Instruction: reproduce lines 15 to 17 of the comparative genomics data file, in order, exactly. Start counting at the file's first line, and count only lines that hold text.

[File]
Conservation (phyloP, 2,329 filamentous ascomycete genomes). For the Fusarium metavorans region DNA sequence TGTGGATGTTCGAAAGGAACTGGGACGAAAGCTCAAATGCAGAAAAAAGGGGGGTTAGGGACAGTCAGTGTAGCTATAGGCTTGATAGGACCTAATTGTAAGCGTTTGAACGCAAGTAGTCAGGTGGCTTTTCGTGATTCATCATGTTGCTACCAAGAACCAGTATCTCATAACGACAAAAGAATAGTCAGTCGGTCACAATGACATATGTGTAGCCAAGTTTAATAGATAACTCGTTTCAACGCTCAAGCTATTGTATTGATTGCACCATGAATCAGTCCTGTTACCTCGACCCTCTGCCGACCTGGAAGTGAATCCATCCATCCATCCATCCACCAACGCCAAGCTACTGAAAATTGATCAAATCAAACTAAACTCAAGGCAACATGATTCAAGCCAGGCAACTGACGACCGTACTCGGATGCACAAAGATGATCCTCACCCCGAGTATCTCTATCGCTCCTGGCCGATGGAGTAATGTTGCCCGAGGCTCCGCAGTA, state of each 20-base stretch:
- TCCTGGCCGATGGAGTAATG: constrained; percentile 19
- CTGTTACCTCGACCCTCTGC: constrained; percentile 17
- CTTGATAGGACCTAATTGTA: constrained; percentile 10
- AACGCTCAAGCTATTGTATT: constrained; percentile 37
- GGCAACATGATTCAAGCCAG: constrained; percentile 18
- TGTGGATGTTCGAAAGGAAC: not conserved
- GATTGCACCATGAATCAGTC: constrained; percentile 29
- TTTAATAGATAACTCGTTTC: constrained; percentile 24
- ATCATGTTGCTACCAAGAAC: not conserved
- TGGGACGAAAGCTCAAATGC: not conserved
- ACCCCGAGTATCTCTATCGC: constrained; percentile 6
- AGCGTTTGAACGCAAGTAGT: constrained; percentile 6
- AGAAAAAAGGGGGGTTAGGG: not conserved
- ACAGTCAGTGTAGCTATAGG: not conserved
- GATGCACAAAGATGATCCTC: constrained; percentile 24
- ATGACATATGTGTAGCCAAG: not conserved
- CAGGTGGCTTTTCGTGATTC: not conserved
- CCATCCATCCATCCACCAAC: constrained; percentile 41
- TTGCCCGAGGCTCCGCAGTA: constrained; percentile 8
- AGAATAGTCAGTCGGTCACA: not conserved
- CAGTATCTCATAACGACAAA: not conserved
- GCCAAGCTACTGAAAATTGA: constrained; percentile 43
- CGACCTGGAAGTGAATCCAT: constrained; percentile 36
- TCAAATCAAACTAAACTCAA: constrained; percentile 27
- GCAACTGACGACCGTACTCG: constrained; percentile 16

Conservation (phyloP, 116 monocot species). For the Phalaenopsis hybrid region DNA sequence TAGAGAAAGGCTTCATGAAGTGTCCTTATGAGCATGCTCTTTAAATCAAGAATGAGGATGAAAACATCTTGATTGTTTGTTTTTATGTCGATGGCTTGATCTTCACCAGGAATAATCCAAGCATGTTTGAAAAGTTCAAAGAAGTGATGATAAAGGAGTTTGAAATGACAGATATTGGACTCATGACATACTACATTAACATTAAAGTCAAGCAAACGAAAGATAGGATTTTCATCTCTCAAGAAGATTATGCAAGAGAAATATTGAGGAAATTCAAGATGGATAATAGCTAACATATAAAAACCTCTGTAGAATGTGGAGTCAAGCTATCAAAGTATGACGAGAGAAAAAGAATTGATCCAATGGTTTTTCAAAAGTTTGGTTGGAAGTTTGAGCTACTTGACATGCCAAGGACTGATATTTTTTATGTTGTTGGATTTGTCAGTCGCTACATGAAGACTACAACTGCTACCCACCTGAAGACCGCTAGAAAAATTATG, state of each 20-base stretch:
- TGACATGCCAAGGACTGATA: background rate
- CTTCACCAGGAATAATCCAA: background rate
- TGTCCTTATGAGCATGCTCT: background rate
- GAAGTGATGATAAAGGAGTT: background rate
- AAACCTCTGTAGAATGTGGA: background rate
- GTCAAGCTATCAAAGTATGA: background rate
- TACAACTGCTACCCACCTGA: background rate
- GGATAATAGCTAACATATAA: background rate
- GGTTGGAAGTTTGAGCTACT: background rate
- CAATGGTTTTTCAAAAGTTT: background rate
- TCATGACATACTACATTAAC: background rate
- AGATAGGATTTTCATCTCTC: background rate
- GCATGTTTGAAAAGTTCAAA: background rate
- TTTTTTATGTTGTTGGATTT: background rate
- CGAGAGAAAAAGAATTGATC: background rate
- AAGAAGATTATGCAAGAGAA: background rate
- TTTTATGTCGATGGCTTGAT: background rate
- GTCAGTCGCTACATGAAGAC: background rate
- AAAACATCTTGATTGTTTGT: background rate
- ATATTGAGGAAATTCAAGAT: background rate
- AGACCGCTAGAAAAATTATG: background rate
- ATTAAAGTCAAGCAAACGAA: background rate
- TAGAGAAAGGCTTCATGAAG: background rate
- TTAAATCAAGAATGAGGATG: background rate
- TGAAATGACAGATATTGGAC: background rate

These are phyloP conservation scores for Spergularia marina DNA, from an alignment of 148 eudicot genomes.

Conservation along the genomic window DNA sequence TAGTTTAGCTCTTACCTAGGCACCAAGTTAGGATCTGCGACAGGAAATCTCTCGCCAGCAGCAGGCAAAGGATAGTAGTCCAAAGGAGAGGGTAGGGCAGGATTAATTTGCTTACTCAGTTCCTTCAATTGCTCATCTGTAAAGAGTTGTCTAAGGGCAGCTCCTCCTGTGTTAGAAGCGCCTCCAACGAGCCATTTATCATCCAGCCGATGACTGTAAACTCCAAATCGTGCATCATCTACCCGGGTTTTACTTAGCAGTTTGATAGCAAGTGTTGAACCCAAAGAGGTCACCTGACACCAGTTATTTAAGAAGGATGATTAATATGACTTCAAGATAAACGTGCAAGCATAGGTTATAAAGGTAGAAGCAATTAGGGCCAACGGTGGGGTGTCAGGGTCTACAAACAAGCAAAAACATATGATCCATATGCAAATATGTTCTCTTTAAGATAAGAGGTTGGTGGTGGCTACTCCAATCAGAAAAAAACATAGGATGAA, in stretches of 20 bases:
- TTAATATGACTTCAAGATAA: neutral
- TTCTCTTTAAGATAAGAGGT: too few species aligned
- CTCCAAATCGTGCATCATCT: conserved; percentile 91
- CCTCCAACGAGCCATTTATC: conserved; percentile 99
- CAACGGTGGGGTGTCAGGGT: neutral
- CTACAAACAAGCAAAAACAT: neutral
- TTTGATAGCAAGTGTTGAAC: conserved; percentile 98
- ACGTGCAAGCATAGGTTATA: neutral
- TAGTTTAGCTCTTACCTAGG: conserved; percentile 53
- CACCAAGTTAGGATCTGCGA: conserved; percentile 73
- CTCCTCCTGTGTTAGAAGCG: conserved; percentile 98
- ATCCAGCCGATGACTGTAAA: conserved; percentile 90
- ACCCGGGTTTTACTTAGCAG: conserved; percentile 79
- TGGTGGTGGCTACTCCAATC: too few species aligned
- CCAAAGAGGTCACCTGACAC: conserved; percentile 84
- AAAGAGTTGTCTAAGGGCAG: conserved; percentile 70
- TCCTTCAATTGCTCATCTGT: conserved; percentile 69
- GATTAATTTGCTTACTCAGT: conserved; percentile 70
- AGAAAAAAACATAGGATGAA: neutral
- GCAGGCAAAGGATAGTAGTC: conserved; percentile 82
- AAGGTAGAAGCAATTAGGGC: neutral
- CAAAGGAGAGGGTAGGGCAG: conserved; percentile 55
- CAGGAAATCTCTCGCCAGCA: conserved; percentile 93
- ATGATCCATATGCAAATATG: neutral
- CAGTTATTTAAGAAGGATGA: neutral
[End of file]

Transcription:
- ACAGTCAGTGTAGCTATAGG: not conserved
- GATGCACAAAGATGATCCTC: constrained; percentile 24
- ATGACATATGTGTAGCCAAG: not conserved